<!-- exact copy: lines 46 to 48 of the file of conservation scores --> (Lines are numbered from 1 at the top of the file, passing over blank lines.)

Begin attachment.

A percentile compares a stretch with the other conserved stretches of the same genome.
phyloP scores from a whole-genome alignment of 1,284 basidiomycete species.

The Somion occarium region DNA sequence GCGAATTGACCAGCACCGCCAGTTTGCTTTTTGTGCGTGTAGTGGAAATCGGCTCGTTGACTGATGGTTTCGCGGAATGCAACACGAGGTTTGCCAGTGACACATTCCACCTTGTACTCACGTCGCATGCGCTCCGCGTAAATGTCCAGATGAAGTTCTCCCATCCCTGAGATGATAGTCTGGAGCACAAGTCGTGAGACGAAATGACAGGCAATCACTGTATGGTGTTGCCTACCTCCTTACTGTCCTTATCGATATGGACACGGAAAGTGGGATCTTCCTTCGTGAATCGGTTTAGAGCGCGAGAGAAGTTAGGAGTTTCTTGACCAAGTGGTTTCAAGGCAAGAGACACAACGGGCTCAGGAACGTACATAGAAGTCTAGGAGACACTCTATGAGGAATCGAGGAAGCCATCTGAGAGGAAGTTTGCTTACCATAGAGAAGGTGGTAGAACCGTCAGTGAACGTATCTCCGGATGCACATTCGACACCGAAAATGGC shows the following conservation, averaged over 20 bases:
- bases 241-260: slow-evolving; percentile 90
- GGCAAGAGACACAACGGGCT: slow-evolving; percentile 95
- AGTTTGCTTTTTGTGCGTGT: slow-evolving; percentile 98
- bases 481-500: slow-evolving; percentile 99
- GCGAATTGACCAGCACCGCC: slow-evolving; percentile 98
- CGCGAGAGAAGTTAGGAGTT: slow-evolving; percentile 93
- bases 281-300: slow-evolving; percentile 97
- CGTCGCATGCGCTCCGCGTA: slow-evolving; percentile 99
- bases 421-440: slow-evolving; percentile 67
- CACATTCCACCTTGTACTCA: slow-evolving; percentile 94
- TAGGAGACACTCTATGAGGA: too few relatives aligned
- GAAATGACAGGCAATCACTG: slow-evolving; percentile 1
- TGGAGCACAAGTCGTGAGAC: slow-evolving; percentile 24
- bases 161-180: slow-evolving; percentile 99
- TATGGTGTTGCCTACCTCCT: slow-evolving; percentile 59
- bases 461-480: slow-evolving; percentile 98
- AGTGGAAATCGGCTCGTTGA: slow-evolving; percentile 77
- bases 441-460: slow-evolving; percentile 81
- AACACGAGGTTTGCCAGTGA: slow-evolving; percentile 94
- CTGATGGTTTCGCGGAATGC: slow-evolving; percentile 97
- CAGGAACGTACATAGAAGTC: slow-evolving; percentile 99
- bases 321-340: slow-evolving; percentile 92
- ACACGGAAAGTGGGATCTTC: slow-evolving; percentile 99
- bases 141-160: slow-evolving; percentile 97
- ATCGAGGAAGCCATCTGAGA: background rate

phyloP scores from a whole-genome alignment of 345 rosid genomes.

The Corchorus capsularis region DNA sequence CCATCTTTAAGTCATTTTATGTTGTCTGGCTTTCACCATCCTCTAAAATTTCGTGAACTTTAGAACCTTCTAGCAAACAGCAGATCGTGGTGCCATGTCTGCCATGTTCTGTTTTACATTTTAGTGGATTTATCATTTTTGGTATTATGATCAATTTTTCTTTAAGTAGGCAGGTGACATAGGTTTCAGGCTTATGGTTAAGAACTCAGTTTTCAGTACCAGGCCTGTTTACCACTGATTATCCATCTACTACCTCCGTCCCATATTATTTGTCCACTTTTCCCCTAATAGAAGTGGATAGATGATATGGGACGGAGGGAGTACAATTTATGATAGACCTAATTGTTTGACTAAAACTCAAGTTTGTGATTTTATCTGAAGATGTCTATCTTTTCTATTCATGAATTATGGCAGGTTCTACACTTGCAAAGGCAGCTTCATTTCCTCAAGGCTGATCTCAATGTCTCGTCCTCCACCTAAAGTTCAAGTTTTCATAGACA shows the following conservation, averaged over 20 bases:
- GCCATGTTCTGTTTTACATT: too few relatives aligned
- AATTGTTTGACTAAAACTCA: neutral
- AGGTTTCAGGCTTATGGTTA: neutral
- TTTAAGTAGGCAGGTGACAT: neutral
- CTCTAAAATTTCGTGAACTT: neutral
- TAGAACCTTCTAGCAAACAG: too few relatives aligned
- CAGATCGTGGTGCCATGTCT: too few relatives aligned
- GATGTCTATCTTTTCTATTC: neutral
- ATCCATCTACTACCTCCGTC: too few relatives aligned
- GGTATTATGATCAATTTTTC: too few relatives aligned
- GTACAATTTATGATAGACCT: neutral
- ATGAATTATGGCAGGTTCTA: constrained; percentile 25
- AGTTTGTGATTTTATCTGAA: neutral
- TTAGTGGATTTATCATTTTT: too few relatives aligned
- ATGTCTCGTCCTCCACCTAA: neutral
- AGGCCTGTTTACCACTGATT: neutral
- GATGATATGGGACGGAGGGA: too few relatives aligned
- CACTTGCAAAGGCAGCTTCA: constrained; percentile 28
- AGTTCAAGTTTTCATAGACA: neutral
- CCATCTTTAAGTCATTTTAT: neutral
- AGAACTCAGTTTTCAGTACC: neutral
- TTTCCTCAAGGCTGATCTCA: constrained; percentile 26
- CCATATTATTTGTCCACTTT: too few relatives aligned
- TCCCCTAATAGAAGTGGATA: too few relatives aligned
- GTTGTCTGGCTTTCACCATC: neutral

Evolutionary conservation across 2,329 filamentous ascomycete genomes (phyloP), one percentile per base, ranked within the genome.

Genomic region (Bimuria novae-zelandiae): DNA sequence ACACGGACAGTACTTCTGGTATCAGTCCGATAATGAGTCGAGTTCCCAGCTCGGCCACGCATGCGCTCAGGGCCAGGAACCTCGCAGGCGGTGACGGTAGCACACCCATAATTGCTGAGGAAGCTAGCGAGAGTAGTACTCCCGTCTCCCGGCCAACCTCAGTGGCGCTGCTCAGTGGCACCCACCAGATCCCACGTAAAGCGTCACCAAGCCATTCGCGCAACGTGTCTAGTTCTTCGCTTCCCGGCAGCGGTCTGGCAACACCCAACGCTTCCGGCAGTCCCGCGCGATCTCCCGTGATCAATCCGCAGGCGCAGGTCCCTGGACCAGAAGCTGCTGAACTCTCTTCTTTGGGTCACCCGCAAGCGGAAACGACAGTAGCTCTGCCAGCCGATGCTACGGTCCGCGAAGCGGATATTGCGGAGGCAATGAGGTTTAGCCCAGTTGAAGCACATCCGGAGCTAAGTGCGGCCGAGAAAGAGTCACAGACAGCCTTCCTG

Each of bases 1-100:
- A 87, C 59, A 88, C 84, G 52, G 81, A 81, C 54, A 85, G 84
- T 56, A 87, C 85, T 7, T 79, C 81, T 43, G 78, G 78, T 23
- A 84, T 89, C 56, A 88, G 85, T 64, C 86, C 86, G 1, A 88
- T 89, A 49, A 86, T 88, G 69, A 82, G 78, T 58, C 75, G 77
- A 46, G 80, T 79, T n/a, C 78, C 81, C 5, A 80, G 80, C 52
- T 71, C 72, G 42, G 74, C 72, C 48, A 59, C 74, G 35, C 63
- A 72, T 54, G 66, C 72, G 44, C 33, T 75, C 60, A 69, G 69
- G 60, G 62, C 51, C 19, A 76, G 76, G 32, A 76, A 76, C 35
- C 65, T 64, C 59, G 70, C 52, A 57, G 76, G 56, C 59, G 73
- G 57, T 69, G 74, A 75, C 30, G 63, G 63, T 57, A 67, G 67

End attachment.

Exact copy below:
- AGGCCTGTTTACCACTGATT: neutral
- GATGATATGGGACGGAGGGA: too few relatives aligned
- CACTTGCAAAGGCAGCTTCA: constrained; percentile 28